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Why The “Isolationist” Slur Survives

Jim Antle calls for banishing “isolationism” from foreign policy debate:

By now it is clear that the “i-word” does more to distort the foreign-policy debate than to accurately describe anyone’s substantive views.

Antle is right that this should happen, but “isolationist” is far too useful to hawks as a slur and as a means for defining the terms of debate for them to give it up. The slur is still in circulation today because it is misleading and inaccurate. Hawks continue to use it because it distorts the debate in the way that hawks need it to be distorted. Advocates of foreign policy restraint have to keep demonstrating the inaccuracy and absurdity of the slur, but that isn’t going to make the slur any less useful to the people that use it on a regular basis. Like any meme, the “isolationist” label survives and thrives not because it is true, but because it fills some need for the people that reproduce it. In this case, hawks need to see themselves as the only real internationalists that are continuing the long struggle against Americans’ instinctive “isolationism,” and they can’t very well do that unless they falsely accuse their opponents of being something that they clearly aren’t. “Isolationist” keeps being used for much the same reason that hawks keep resorting to the same 1930s references as crutches for their awful policy arguments. Hawkish arguments in favor of any particular intervention are typically weak, so they have to fling accusations of “appeasement” and “isolationism” to distract attention from the fact that their arguments usually make no sense. Charging someone with “isolationism” is intended to shut down an argument that the hawks would frequently lose if their claims were judged solely on the merits.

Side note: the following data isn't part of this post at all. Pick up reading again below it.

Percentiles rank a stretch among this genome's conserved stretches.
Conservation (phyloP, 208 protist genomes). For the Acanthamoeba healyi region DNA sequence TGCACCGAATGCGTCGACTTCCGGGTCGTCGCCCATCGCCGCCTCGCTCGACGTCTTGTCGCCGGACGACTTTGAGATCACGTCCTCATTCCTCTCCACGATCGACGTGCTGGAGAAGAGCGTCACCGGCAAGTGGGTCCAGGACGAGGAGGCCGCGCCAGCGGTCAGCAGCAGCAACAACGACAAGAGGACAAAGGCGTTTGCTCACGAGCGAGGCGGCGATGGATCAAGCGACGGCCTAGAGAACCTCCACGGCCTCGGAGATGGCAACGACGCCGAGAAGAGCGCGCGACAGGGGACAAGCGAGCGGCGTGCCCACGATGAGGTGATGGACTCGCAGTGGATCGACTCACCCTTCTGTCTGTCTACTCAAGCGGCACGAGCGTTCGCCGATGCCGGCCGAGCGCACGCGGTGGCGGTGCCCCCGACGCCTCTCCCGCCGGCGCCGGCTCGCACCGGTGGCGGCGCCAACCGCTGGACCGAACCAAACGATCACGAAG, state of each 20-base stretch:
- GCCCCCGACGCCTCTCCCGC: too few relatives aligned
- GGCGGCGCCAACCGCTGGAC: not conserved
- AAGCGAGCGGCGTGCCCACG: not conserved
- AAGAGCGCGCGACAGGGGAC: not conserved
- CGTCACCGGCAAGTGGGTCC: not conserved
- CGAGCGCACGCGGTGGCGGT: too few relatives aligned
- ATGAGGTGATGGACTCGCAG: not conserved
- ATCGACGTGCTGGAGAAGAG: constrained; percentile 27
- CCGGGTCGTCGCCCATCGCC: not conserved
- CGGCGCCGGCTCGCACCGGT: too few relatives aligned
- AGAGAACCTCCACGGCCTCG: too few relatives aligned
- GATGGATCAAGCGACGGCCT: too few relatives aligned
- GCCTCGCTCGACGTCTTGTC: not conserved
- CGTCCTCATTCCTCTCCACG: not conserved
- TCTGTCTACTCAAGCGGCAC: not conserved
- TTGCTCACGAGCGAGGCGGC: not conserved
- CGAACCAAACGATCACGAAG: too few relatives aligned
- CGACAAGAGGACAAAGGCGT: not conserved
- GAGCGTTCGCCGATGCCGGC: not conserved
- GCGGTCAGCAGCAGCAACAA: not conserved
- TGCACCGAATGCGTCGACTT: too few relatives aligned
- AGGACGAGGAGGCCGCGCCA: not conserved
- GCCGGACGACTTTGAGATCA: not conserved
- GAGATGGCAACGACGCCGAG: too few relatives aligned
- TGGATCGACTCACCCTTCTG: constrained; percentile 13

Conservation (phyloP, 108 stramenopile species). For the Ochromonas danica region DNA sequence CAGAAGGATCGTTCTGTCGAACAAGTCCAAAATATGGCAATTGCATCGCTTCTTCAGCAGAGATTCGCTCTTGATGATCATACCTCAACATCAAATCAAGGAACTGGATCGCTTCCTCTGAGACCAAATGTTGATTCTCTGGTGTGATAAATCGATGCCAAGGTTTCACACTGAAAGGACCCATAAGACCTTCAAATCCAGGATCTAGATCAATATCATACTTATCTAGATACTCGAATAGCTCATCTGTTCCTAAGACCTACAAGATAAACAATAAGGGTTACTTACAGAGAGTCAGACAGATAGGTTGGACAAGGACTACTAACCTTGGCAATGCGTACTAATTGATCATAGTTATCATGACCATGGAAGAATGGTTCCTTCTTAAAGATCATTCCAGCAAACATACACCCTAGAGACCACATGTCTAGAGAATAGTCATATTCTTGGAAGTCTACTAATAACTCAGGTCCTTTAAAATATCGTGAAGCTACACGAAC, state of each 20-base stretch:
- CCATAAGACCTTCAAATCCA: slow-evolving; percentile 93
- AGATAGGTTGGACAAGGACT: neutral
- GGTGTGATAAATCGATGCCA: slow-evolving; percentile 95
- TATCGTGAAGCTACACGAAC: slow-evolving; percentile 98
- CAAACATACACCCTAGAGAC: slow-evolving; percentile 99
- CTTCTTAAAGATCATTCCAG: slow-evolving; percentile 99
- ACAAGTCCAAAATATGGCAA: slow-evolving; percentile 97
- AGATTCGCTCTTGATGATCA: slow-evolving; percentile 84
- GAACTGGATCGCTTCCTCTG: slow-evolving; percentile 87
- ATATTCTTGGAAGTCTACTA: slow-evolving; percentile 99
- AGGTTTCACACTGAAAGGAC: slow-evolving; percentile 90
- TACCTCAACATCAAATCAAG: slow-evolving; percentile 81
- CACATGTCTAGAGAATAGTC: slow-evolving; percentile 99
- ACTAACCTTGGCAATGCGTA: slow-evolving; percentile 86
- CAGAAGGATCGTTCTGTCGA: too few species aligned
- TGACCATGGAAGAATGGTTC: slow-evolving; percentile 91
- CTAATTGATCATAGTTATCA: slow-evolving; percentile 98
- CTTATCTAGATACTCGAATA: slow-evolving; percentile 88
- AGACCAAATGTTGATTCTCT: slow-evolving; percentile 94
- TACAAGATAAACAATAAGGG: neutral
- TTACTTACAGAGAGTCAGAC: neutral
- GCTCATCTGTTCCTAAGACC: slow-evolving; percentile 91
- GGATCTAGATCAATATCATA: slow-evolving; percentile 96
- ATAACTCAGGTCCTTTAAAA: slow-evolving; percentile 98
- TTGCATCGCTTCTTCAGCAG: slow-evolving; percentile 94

about the author

Daniel Larison is a senior editor at TAC, where he also keeps a solo blog. He has been published in the New York Times Book Review, Dallas Morning News, World Politics Review, Politico Magazine, Orthodox Life, Front Porch Republic, The American Scene, and Culture11, and was a columnist for The Week. He holds a PhD in history from the University of Chicago, and resides in Lancaster, PA. Follow him on Twitter.

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